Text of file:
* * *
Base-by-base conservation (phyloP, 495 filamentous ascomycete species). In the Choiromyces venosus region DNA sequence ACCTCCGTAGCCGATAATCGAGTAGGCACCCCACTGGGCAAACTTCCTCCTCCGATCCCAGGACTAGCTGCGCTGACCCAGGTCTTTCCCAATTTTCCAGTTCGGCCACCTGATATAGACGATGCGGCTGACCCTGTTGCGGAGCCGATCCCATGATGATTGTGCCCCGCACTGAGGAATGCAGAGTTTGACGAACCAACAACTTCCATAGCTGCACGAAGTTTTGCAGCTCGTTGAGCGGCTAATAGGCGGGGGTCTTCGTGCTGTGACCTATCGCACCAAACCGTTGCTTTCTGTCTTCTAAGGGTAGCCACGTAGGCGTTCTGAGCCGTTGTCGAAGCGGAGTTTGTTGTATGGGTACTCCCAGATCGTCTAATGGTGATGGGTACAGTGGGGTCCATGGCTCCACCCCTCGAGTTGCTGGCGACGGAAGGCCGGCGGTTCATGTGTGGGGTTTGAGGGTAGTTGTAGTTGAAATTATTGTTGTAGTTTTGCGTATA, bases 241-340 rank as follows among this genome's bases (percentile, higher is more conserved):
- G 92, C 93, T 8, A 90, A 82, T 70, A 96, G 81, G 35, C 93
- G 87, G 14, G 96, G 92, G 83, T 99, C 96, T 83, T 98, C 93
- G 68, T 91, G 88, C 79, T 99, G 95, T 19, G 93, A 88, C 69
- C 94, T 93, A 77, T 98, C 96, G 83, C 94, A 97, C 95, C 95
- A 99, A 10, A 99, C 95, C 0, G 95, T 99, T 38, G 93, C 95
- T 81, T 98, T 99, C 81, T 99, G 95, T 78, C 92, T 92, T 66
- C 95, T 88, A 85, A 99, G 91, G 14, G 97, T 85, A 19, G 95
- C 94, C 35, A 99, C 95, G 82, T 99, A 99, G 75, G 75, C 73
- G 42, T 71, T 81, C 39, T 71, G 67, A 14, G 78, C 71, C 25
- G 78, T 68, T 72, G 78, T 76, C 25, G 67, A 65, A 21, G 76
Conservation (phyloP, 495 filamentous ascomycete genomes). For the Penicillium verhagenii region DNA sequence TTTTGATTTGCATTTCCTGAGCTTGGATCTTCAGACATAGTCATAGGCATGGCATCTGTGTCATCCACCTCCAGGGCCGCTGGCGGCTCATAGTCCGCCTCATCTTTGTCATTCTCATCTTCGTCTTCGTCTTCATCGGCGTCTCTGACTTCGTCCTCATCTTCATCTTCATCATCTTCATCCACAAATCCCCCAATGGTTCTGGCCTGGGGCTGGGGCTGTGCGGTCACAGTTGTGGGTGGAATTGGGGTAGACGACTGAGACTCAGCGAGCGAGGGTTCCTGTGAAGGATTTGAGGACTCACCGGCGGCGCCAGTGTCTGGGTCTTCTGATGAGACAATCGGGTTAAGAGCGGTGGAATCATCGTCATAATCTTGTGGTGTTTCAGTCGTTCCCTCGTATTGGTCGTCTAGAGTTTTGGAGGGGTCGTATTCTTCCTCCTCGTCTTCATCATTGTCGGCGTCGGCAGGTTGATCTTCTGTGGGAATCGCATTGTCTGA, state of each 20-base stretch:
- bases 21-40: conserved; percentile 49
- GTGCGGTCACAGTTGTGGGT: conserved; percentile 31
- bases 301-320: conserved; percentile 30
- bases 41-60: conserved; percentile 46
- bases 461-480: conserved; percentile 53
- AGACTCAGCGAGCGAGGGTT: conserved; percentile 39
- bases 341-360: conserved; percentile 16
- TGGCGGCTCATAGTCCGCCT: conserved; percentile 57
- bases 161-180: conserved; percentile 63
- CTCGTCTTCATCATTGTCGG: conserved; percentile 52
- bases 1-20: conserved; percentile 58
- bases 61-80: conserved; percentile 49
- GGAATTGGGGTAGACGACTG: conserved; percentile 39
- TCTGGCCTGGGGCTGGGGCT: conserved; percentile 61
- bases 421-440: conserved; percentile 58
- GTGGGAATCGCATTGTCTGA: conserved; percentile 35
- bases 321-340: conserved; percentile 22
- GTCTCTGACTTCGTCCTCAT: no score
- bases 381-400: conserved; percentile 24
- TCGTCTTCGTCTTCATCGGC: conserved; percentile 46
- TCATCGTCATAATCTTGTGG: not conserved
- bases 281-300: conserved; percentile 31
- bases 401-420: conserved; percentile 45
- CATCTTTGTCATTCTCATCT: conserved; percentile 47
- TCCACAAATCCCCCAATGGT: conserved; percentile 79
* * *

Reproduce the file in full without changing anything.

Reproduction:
Base-by-base conservation (phyloP, 495 filamentous ascomycete species). In the Choiromyces venosus region DNA sequence ACCTCCGTAGCCGATAATCGAGTAGGCACCCCACTGGGCAAACTTCCTCCTCCGATCCCAGGACTAGCTGCGCTGACCCAGGTCTTTCCCAATTTTCCAGTTCGGCCACCTGATATAGACGATGCGGCTGACCCTGTTGCGGAGCCGATCCCATGATGATTGTGCCCCGCACTGAGGAATGCAGAGTTTGACGAACCAACAACTTCCATAGCTGCACGAAGTTTTGCAGCTCGTTGAGCGGCTAATAGGCGGGGGTCTTCGTGCTGTGACCTATCGCACCAAACCGTTGCTTTCTGTCTTCTAAGGGTAGCCACGTAGGCGTTCTGAGCCGTTGTCGAAGCGGAGTTTGTTGTATGGGTACTCCCAGATCGTCTAATGGTGATGGGTACAGTGGGGTCCATGGCTCCACCCCTCGAGTTGCTGGCGACGGAAGGCCGGCGGTTCATGTGTGGGGTTTGAGGGTAGTTGTAGTTGAAATTATTGTTGTAGTTTTGCGTATA, bases 241-340 rank as follows among this genome's bases (percentile, higher is more conserved):
- G 92, C 93, T 8, A 90, A 82, T 70, A 96, G 81, G 35, C 93
- G 87, G 14, G 96, G 92, G 83, T 99, C 96, T 83, T 98, C 93
- G 68, T 91, G 88, C 79, T 99, G 95, T 19, G 93, A 88, C 69
- C 94, T 93, A 77, T 98, C 96, G 83, C 94, A 97, C 95, C 95
- A 99, A 10, A 99, C 95, C 0, G 95, T 99, T 38, G 93, C 95
- T 81, T 98, T 99, C 81, T 99, G 95, T 78, C 92, T 92, T 66
- C 95, T 88, A 85, A 99, G 91, G 14, G 97, T 85, A 19, G 95
- C 94, C 35, A 99, C 95, G 82, T 99, A 99, G 75, G 75, C 73
- G 42, T 71, T 81, C 39, T 71, G 67, A 14, G 78, C 71, C 25
- G 78, T 68, T 72, G 78, T 76, C 25, G 67, A 65, A 21, G 76
Conservation (phyloP, 495 filamentous ascomycete genomes). For the Penicillium verhagenii region DNA sequence TTTTGATTTGCATTTCCTGAGCTTGGATCTTCAGACATAGTCATAGGCATGGCATCTGTGTCATCCACCTCCAGGGCCGCTGGCGGCTCATAGTCCGCCTCATCTTTGTCATTCTCATCTTCGTCTTCGTCTTCATCGGCGTCTCTGACTTCGTCCTCATCTTCATCTTCATCATCTTCATCCACAAATCCCCCAATGGTTCTGGCCTGGGGCTGGGGCTGTGCGGTCACAGTTGTGGGTGGAATTGGGGTAGACGACTGAGACTCAGCGAGCGAGGGTTCCTGTGAAGGATTTGAGGACTCACCGGCGGCGCCAGTGTCTGGGTCTTCTGATGAGACAATCGGGTTAAGAGCGGTGGAATCATCGTCATAATCTTGTGGTGTTTCAGTCGTTCCCTCGTATTGGTCGTCTAGAGTTTTGGAGGGGTCGTATTCTTCCTCCTCGTCTTCATCATTGTCGGCGTCGGCAGGTTGATCTTCTGTGGGAATCGCATTGTCTGA, state of each 20-base stretch:
- bases 21-40: conserved; percentile 49
- GTGCGGTCACAGTTGTGGGT: conserved; percentile 31
- bases 301-320: conserved; percentile 30
- bases 41-60: conserved; percentile 46
- bases 461-480: conserved; percentile 53
- AGACTCAGCGAGCGAGGGTT: conserved; percentile 39
- bases 341-360: conserved; percentile 16
- TGGCGGCTCATAGTCCGCCT: conserved; percentile 57
- bases 161-180: conserved; percentile 63
- CTCGTCTTCATCATTGTCGG: conserved; percentile 52
- bases 1-20: conserved; percentile 58
- bases 61-80: conserved; percentile 49
- GGAATTGGGGTAGACGACTG: conserved; percentile 39
- TCTGGCCTGGGGCTGGGGCT: conserved; percentile 61
- bases 421-440: conserved; percentile 58
- GTGGGAATCGCATTGTCTGA: conserved; percentile 35
- bases 321-340: conserved; percentile 22
- GTCTCTGACTTCGTCCTCAT: no score
- bases 381-400: conserved; percentile 24
- TCGTCTTCGTCTTCATCGGC: conserved; percentile 46
- TCATCGTCATAATCTTGTGG: not conserved
- bases 281-300: conserved; percentile 31
- bases 401-420: conserved; percentile 45
- CATCTTTGTCATTCTCATCT: conserved; percentile 47
- TCCACAAATCCCCCAATGGT: conserved; percentile 79